The Mahajanapadas of Jambudvipa, Part 14


Rama fighting a demon
Ramayana - Paithan School, Maharashtra, 19th c.

May 02, 2013 — CANADA (SUN) — A serial exploration of the island of Jambudvipa and the sixteen Great States residing there.

The Assaka Kingdom

The Kingdom of Assaka, or the Ashmaka tribe was centered in Dakshinapatha or southern India. In Buddha's time, the Assakas resided on the banks of the River Godavari, south of the Vindhya Mountains. Many pastimes from Ramayana took place in the Vindhya range. Bhattasvami, the commentator of the Kautiliya Arthashastra identifies Ashmaka with Maharashtra. The Paithan paintings used throughout this series are examples of the Paithan School of Maharashtra.

The capital of the Assakas, Potana (Potali), corresponds to Paudanya of Mahabharata fame (I. 77,47). The Assaka Kingdom is mentioned by Panini, and it is mentioned in both the Markendeya Purana and Brhat Samhita, which refer to it as being in the northwest.

The Godavari River separated the country of the Assakas from that of the Mulakas (or Alakas). The kingdom lay outside the pale of Madhyadesa proper, being located on a southern high road of Dakshinapatha. There is mention in the Suttanipata (V. 977) of another Assaka country in the Daksinapatha, apparently separate from the kingdom's Maharastra locale.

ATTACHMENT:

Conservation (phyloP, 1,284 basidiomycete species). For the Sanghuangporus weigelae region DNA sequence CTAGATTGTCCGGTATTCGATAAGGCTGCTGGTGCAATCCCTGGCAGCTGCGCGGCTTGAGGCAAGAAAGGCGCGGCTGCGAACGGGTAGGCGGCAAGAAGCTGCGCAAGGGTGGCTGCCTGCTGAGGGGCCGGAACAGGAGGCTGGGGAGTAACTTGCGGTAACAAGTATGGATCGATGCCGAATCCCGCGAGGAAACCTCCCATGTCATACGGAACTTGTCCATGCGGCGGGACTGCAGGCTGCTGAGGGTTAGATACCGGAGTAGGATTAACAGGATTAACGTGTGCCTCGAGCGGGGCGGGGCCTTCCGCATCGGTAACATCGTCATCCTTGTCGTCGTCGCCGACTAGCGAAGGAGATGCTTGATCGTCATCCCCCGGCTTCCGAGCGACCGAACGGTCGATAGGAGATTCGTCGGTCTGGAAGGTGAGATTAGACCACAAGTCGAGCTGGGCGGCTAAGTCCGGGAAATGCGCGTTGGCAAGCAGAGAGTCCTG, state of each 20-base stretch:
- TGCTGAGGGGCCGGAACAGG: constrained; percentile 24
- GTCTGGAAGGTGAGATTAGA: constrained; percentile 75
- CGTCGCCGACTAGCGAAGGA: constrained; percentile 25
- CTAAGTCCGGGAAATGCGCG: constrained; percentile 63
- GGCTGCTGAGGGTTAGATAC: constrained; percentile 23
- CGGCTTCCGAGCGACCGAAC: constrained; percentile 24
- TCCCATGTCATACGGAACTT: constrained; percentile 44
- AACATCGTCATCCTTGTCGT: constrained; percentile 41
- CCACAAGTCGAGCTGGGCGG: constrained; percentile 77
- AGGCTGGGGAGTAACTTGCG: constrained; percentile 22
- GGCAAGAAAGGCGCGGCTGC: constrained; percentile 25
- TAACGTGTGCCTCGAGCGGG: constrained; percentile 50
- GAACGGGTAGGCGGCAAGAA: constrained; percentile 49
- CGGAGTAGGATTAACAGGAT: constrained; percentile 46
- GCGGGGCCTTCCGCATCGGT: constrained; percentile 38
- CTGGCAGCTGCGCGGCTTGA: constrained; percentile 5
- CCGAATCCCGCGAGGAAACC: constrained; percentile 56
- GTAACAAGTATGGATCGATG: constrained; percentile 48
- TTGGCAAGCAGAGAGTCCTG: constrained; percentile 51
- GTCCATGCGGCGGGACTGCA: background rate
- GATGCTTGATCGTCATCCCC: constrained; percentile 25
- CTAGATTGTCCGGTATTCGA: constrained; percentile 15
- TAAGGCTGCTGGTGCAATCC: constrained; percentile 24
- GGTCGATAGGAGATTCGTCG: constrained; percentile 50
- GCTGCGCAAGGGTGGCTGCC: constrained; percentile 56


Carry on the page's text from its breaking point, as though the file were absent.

Sita conceals herself from Ravana
Illustration from Ramayana
Paithan School, Maharashtra, 19th c.

At one time, Assaka included the Kingdom of Mulaka and abutted the Avanti Kingdom. The brahmin Bavari lived on the banks of the Godavari in Assaka territory, in close proximity to Alaka or Mulaka.

Among other anecdotal statements in Vedic literature referring to Assaka Kingdom is the fact that King Kalinga of Dantapura and King Assaka of Potana were not on friendly terms, but they later lived amicably. A king of the Assaka territory was ordained by Mahakaccayana.

In the Hathigumpha Inscription of King Kharavela we find that King Kharavela caused a large army to move towards the west and strike terror into Assaka, or Asika-nagara. The Assaka of the Cullakalinga Jataka and the Asikanagtara of the Hathigumpha Inscription are probably identical with the Assaka of the Suttanipata, which is located on the Godavari.

Assaka represents the Sanskrit Asmaka or Asvaka, which is mentioned by Asanga in his Sutra-lankara as a country in the basin of the Indus. Asanga's Asmaka seems therefore to be identical with the kingdom Assakenus of the Greek writers, which lay to the east of the Sarasvati at a distance of about 25 miles from the sea on the Swat Valley.

In early Pali texts Assaka has always been associated with Avanti. Regarding the Assaka country of the Buddhists, whether it be identical with Maharastra or located along the Godavari, it lay outside the pale of Madhyadesa.

Ravana battles Jatayu
Illustration from Ramayana
Paithan School, Maharashtra, 19th c.

Sources: Mahabharata, Georgraphy of Ancient India


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